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U.S. Department of Health and Human Services


Understanding the TB Cohort Review Process: Instruction Guide 2006

What Is the Cohort Review Method?

Cohort review has been an integral part of the TB control approach advocated by the International Union Against Tuberculosis and Lung Disease (IUATLD). Dr. Karel Styblo, who pioneered the approach in Tanzania, proposed the idea of a local management unit that would have the staff and resources necessary to diagnose disease, initiate treatment, monitor adherence, and report patient treatment progress. After Dr. Styblo visited and reviewed the New York City TB Program, the Medical Director of the program implemented a cohort review process in which the Medical Director himself personally reviewed every one of the thousands of cases for treatment details and completion. The implementation of cohort review in conjunction with other TB control measures resulted in a steep increase in completion rates and, beginning in 1993, a steep decline in the number of reported TB cases. More impressive was the even sharper decline in the number of reported cases of multidrug-resistant TB (MDR TB), from 441 cases in 1992 to just 38 cases in 1998.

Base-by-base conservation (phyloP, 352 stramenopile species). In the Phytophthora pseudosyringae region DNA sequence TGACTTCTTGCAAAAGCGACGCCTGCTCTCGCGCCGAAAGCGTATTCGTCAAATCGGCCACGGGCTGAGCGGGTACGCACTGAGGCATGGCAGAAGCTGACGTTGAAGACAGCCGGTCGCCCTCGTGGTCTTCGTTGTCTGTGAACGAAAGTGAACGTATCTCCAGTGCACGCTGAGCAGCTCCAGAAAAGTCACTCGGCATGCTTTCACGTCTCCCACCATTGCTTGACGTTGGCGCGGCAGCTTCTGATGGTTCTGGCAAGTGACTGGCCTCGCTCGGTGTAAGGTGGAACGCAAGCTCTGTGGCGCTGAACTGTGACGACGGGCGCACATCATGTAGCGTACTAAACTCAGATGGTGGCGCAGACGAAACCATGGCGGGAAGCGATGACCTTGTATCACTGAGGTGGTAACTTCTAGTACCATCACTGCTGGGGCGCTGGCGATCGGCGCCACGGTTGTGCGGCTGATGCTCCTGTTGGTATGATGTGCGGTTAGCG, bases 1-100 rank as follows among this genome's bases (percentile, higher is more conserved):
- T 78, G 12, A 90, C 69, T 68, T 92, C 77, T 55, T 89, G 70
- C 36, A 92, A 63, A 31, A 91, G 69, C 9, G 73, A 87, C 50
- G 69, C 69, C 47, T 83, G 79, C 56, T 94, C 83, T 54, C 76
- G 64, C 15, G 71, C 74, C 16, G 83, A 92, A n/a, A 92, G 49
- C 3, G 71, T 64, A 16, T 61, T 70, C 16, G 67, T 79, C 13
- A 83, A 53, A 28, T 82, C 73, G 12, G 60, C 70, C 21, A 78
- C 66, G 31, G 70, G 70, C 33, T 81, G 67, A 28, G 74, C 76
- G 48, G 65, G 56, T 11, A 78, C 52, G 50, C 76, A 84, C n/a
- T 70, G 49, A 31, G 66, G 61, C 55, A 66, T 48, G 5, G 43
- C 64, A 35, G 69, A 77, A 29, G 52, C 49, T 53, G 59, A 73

The cohort review process can take many forms.  In its most simplified form, TB control staff at the local level meet to review the treatment outcomes of every patient listed in a chronological patient register.  Today, with computerized TB registries, multimedia projection, and cheaper long-distance communications, it can be adapted to a variety of settings. 

“The fundamental concept of a cohort review is accountability.  Staff are accountable to supervisors and to the program for how well they are caring for patients...and the program is accountable to patients and to the public for controlling tuberculosis.”

Thomas Frieden, MD, MPH, New York City Commissioner of Health

Cohort review is a systematic review of the management of patients with TB disease and their contacts.  A “cohort” is a group of TB cases counted over a specific period of time, usually 3 months.  The cases are reviewed approximately 6–9 months after they are counted; therefore, many of the patients have completed treatment or are nearing the end of treatment.  Details regarding the management and outcomes of TB cases are reviewed in a group setting with the following information presented on each case by the case manager:

  • Patient’s clinical status
  • Patient’s treatment outcome
  • Adequacy of the medication regimen
  • Treatment adherence or completion
  • Results of contact investigation
  • Percentage of patients who did, or are likely to, complete treatment.

All TB patients should be assigned a case manager, whether they receive TB care in one of the health department clinics or from a private provider.  During the cohort review, case managers present the TB cases for which they are responsible, often assisted by staff involved in contact investigation, directly observed therapy, and initial patient evaluation.  TB case managers know that their day-to-day case management efforts will be reflected in the cohort review several months later and that they are accountable for the services they provide.  Information reported on each case at the cohort review session is found in Table 1.